New Zero-day in Microsoft OLE being exploited in targeted attacks

Pierluigi Paganini October 22, 2014

Security experts at Google and McAfee have discovered a new Zero-day vulnerability in Microsoft OLE being exploited in targeted attacks.

Early this week,  Microsoft issued the security advisory 3010060 to warn its customer of a new Zero-Day vulnerability that affects all supported versions of Windows OS except, Windows Server 2003.

The OLE Packager is the component that is affected by the zero-day, which was discovered by researchers at McAfee and Google. Curiously the component was just patched this month in MS14-060, but Microsoft,  in response to this latest flaw, has released a Fix It package for PowerPoint, and encouraged the use of EMET 5.0.

The most concerning things related to the Microsoft zero-day flaw is that it is already being exploited by threat actors in targeted attacks.

“The vulnerability could allow remote code execution if a user opens a specially crafted Microsoft Office file that contains an OLE object. An attacker who successfully exploited the vulnerability could gain the same user rights as the current user,” the advisory explained.”At this time, we are aware of limited, targeted attacks that attempt to exploit the vulnerability through Microsoft PowerPoint.” confirming the voice that bad actors are already exploiting the zero-day in limited cases.

The OLE (Object Linking and Embedding) is a proprietary technology developed by Microsoft that allows embedding and linking to documents and other objects. As explained by the experts at Microsoft, the vulnerability in Microsoft OLE, coded as CVE-2014-6352, could allow remote code execution, this is possible if a Microsoft user opens a specially crafted Microsoft Office file that contains an OLE object.

Microsoft OLE zero-day

The file could be sent via email to the victims in a classic spear-phishing attack or the attacker could serve it through a compromised website in a classic watering hole attack.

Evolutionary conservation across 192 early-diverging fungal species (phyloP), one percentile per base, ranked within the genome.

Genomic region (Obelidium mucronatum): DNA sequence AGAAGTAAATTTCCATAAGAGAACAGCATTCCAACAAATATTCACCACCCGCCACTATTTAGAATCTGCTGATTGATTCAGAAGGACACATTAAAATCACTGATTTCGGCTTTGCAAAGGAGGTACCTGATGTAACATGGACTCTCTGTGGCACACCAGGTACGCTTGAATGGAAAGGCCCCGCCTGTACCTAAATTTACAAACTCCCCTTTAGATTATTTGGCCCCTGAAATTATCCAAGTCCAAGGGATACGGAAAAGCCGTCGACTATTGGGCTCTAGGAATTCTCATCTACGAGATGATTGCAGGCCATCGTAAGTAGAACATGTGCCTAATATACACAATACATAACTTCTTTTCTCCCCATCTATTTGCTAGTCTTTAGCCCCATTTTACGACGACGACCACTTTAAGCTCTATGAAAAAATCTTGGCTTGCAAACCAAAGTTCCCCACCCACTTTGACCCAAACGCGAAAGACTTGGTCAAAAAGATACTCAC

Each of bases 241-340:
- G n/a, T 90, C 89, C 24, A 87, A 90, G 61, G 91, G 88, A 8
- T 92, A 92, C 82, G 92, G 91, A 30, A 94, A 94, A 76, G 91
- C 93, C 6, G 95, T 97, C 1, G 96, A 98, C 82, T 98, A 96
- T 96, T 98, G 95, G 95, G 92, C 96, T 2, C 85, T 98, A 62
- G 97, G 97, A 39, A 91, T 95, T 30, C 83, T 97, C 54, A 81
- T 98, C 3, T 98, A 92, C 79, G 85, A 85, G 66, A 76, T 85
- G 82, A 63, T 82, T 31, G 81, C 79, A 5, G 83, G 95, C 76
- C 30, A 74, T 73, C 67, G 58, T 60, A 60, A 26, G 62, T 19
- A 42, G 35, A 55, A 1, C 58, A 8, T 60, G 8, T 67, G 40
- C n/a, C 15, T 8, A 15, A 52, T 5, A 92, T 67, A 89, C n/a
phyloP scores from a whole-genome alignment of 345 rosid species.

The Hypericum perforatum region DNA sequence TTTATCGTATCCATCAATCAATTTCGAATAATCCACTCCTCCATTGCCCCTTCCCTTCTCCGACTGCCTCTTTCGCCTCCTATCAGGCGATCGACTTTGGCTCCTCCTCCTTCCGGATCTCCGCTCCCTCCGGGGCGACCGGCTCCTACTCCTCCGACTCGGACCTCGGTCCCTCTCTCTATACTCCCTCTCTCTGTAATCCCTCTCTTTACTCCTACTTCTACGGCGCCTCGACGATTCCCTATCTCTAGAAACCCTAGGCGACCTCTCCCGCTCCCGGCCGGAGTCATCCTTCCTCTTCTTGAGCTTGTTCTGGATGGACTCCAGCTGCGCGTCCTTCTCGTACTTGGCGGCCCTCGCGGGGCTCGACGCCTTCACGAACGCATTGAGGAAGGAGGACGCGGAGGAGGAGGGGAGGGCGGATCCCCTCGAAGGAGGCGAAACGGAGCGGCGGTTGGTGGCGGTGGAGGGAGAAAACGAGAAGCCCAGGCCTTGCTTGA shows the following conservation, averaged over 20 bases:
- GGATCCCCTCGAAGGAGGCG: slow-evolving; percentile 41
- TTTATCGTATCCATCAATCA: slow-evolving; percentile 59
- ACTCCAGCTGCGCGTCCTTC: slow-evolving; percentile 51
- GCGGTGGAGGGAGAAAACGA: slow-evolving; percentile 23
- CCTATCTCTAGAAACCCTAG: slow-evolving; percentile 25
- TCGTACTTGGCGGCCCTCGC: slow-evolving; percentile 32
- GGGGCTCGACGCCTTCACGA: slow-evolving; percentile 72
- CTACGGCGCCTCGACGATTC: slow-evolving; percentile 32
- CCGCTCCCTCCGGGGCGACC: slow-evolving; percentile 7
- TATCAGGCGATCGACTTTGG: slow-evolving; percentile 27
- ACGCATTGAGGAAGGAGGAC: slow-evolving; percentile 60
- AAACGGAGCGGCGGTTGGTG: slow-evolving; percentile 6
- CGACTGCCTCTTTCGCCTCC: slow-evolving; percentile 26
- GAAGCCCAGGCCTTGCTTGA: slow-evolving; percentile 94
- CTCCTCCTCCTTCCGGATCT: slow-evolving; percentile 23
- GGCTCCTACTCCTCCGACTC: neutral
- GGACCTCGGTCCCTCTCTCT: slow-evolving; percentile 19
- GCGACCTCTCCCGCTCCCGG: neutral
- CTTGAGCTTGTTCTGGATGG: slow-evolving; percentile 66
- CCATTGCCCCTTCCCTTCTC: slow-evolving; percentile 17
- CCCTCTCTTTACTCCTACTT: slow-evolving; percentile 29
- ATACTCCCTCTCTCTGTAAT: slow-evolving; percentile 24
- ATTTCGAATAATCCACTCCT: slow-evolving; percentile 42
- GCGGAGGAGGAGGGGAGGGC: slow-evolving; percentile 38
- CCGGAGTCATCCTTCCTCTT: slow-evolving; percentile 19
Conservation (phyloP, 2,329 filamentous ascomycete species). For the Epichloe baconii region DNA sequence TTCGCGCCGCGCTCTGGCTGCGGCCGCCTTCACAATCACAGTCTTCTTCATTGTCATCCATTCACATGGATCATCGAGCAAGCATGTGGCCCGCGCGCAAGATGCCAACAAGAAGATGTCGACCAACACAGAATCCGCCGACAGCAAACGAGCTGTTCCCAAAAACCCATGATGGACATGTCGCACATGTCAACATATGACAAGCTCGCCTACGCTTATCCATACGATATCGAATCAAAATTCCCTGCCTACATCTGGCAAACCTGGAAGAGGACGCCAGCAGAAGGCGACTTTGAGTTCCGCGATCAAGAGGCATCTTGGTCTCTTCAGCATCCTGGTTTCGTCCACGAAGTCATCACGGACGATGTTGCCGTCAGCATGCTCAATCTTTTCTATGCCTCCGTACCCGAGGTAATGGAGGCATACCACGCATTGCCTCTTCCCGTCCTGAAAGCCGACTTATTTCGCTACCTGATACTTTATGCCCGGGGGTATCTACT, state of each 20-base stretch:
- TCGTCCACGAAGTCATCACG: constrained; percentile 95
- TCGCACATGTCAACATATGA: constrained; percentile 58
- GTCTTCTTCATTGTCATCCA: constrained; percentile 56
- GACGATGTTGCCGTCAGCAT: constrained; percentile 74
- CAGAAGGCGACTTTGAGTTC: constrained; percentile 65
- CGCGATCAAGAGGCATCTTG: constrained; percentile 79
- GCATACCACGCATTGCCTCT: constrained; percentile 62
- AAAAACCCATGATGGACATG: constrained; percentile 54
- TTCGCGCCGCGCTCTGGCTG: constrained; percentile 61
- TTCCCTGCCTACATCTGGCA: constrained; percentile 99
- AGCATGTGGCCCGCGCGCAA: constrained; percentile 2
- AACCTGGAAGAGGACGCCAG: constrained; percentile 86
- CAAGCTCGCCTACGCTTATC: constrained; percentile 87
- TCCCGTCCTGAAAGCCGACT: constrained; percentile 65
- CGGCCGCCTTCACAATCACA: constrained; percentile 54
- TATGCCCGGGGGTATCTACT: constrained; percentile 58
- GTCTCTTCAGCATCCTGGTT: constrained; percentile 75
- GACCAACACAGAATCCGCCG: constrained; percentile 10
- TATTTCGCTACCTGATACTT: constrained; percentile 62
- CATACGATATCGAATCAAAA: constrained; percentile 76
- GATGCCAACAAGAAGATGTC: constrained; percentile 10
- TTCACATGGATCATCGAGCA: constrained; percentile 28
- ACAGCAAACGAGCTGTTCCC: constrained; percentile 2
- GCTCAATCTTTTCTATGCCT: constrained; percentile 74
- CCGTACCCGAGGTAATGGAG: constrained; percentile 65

The security advisory reports the following mitigation factors:

  • In observed attacks, User Account Control (UAC) displays a consent prompt or an elevation prompt, depending on the privileges of the current user, before a file containing the exploit is executed. UAC is enabled by default on Windows Vista and newer releases of Microsoft Windows.
  • An attacker who successfully exploited this vulnerability could gain the same user rights as the current user. Customers whose accounts are configured to have fewer user rights on the system could be less impacted than those who operate with administrative user rights.
  • In a web-based attack scenario, an attacker could host a website that contains a webpage that contains a specially crafted Office file that is used to attempt to exploit this vulnerability. In all cases, however, an attacker would have no way to force users to visit these websites. Instead, an attacker would have to convince users to visit the website, typically by getting them to click a link in an email message or Instant Messenger message that takes users to the attacker’s website.
  • Files from the Internet and from other potentially unsafe locations can contain viruses, worms, or other kinds of malware that can harm your computer. To help protect your computer, files from these potentially unsafe locations are opened in Protected View. By using Protected View, you can read a file and see its contents while reducing the risks. Protected View is enabled by default.

The principal problem is that despite the exploit of the flaw trigger a warning, users often ignore them, the issue appears very serious in corporate environments, where executives and remote users are often granted administrative rights on their systems.

Pierluigi Paganini

(Security Affairs – Microsoft zero-day, hacking, OLE )

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